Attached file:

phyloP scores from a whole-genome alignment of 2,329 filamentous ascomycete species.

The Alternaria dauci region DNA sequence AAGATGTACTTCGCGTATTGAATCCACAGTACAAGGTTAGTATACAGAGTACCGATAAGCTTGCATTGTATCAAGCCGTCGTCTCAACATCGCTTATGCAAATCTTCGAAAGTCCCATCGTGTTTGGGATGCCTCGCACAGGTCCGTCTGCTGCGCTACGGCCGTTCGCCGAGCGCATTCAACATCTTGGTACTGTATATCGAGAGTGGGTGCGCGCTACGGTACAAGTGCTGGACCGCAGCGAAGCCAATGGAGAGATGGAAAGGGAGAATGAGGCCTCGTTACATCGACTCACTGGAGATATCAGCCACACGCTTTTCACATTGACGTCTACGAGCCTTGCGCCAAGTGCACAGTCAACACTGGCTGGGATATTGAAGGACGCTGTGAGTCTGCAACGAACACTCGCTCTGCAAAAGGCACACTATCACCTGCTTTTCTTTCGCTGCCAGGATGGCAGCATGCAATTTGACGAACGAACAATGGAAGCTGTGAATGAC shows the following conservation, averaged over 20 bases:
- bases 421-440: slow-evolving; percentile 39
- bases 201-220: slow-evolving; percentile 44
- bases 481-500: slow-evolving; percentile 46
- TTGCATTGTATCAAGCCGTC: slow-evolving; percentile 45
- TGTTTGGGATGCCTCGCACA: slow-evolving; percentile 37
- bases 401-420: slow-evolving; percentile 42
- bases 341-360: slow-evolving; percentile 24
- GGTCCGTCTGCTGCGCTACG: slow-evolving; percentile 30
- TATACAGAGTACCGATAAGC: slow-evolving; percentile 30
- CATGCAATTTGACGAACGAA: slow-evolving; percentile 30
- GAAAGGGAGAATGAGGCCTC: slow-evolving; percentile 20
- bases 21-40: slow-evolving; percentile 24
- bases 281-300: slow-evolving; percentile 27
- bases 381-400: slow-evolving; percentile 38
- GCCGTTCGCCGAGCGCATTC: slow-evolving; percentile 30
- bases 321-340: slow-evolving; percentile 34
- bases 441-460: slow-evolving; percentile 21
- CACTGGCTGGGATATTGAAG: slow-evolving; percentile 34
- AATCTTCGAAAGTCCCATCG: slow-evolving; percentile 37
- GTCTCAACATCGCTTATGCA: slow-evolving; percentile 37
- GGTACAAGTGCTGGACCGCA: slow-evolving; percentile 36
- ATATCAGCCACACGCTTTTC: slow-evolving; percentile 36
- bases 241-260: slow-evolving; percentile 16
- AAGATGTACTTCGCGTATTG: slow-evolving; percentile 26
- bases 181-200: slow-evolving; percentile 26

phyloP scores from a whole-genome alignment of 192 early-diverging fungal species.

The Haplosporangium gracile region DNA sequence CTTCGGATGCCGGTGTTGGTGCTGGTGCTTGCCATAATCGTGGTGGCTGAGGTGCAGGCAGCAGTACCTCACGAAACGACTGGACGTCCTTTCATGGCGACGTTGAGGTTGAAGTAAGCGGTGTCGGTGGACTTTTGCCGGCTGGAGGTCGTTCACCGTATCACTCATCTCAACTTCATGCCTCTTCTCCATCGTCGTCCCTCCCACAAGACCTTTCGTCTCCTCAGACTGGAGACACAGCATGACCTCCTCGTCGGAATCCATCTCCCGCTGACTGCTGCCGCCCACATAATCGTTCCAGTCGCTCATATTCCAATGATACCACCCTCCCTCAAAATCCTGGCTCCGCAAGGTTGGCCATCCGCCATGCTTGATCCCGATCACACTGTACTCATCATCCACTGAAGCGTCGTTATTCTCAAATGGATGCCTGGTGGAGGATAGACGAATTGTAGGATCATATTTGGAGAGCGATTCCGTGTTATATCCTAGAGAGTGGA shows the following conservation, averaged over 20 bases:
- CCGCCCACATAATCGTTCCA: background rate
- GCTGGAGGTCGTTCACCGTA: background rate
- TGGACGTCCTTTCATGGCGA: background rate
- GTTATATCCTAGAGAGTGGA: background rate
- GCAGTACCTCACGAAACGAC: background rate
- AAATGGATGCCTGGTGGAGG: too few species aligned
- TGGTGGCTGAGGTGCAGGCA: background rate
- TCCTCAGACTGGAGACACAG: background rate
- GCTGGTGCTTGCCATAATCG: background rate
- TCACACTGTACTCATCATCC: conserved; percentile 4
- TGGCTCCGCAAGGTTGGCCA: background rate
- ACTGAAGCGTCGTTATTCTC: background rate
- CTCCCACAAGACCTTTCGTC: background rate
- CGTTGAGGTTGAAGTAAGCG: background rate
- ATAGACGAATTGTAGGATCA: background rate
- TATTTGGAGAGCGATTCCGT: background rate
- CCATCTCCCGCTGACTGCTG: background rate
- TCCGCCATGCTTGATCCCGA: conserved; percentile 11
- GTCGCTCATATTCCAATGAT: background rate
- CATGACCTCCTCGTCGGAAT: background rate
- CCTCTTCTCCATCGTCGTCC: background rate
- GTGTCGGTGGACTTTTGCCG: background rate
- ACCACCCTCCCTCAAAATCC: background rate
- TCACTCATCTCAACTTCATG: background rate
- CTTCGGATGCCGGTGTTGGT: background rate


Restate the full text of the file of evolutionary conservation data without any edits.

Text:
phyloP scores from a whole-genome alignment of 2,329 filamentous ascomycete species.

The Alternaria dauci region DNA sequence AAGATGTACTTCGCGTATTGAATCCACAGTACAAGGTTAGTATACAGAGTACCGATAAGCTTGCATTGTATCAAGCCGTCGTCTCAACATCGCTTATGCAAATCTTCGAAAGTCCCATCGTGTTTGGGATGCCTCGCACAGGTCCGTCTGCTGCGCTACGGCCGTTCGCCGAGCGCATTCAACATCTTGGTACTGTATATCGAGAGTGGGTGCGCGCTACGGTACAAGTGCTGGACCGCAGCGAAGCCAATGGAGAGATGGAAAGGGAGAATGAGGCCTCGTTACATCGACTCACTGGAGATATCAGCCACACGCTTTTCACATTGACGTCTACGAGCCTTGCGCCAAGTGCACAGTCAACACTGGCTGGGATATTGAAGGACGCTGTGAGTCTGCAACGAACACTCGCTCTGCAAAAGGCACACTATCACCTGCTTTTCTTTCGCTGCCAGGATGGCAGCATGCAATTTGACGAACGAACAATGGAAGCTGTGAATGAC shows the following conservation, averaged over 20 bases:
- bases 421-440: slow-evolving; percentile 39
- bases 201-220: slow-evolving; percentile 44
- bases 481-500: slow-evolving; percentile 46
- TTGCATTGTATCAAGCCGTC: slow-evolving; percentile 45
- TGTTTGGGATGCCTCGCACA: slow-evolving; percentile 37
- bases 401-420: slow-evolving; percentile 42
- bases 341-360: slow-evolving; percentile 24
- GGTCCGTCTGCTGCGCTACG: slow-evolving; percentile 30
- TATACAGAGTACCGATAAGC: slow-evolving; percentile 30
- CATGCAATTTGACGAACGAA: slow-evolving; percentile 30
- GAAAGGGAGAATGAGGCCTC: slow-evolving; percentile 20
- bases 21-40: slow-evolving; percentile 24
- bases 281-300: slow-evolving; percentile 27
- bases 381-400: slow-evolving; percentile 38
- GCCGTTCGCCGAGCGCATTC: slow-evolving; percentile 30
- bases 321-340: slow-evolving; percentile 34
- bases 441-460: slow-evolving; percentile 21
- CACTGGCTGGGATATTGAAG: slow-evolving; percentile 34
- AATCTTCGAAAGTCCCATCG: slow-evolving; percentile 37
- GTCTCAACATCGCTTATGCA: slow-evolving; percentile 37
- GGTACAAGTGCTGGACCGCA: slow-evolving; percentile 36
- ATATCAGCCACACGCTTTTC: slow-evolving; percentile 36
- bases 241-260: slow-evolving; percentile 16
- AAGATGTACTTCGCGTATTG: slow-evolving; percentile 26
- bases 181-200: slow-evolving; percentile 26

phyloP scores from a whole-genome alignment of 192 early-diverging fungal species.

The Haplosporangium gracile region DNA sequence CTTCGGATGCCGGTGTTGGTGCTGGTGCTTGCCATAATCGTGGTGGCTGAGGTGCAGGCAGCAGTACCTCACGAAACGACTGGACGTCCTTTCATGGCGACGTTGAGGTTGAAGTAAGCGGTGTCGGTGGACTTTTGCCGGCTGGAGGTCGTTCACCGTATCACTCATCTCAACTTCATGCCTCTTCTCCATCGTCGTCCCTCCCACAAGACCTTTCGTCTCCTCAGACTGGAGACACAGCATGACCTCCTCGTCGGAATCCATCTCCCGCTGACTGCTGCCGCCCACATAATCGTTCCAGTCGCTCATATTCCAATGATACCACCCTCCCTCAAAATCCTGGCTCCGCAAGGTTGGCCATCCGCCATGCTTGATCCCGATCACACTGTACTCATCATCCACTGAAGCGTCGTTATTCTCAAATGGATGCCTGGTGGAGGATAGACGAATTGTAGGATCATATTTGGAGAGCGATTCCGTGTTATATCCTAGAGAGTGGA shows the following conservation, averaged over 20 bases:
- CCGCCCACATAATCGTTCCA: background rate
- GCTGGAGGTCGTTCACCGTA: background rate
- TGGACGTCCTTTCATGGCGA: background rate
- GTTATATCCTAGAGAGTGGA: background rate
- GCAGTACCTCACGAAACGAC: background rate
- AAATGGATGCCTGGTGGAGG: too few species aligned
- TGGTGGCTGAGGTGCAGGCA: background rate
- TCCTCAGACTGGAGACACAG: background rate
- GCTGGTGCTTGCCATAATCG: background rate
- TCACACTGTACTCATCATCC: conserved; percentile 4
- TGGCTCCGCAAGGTTGGCCA: background rate
- ACTGAAGCGTCGTTATTCTC: background rate
- CTCCCACAAGACCTTTCGTC: background rate
- CGTTGAGGTTGAAGTAAGCG: background rate
- ATAGACGAATTGTAGGATCA: background rate
- TATTTGGAGAGCGATTCCGT: background rate
- CCATCTCCCGCTGACTGCTG: background rate
- TCCGCCATGCTTGATCCCGA: conserved; percentile 11
- GTCGCTCATATTCCAATGAT: background rate
- CATGACCTCCTCGTCGGAAT: background rate
- CCTCTTCTCCATCGTCGTCC: background rate
- GTGTCGGTGGACTTTTGCCG: background rate
- ACCACCCTCCCTCAAAATCC: background rate
- TCACTCATCTCAACTTCATG: background rate
- CTTCGGATGCCGGTGTTGGT: background rate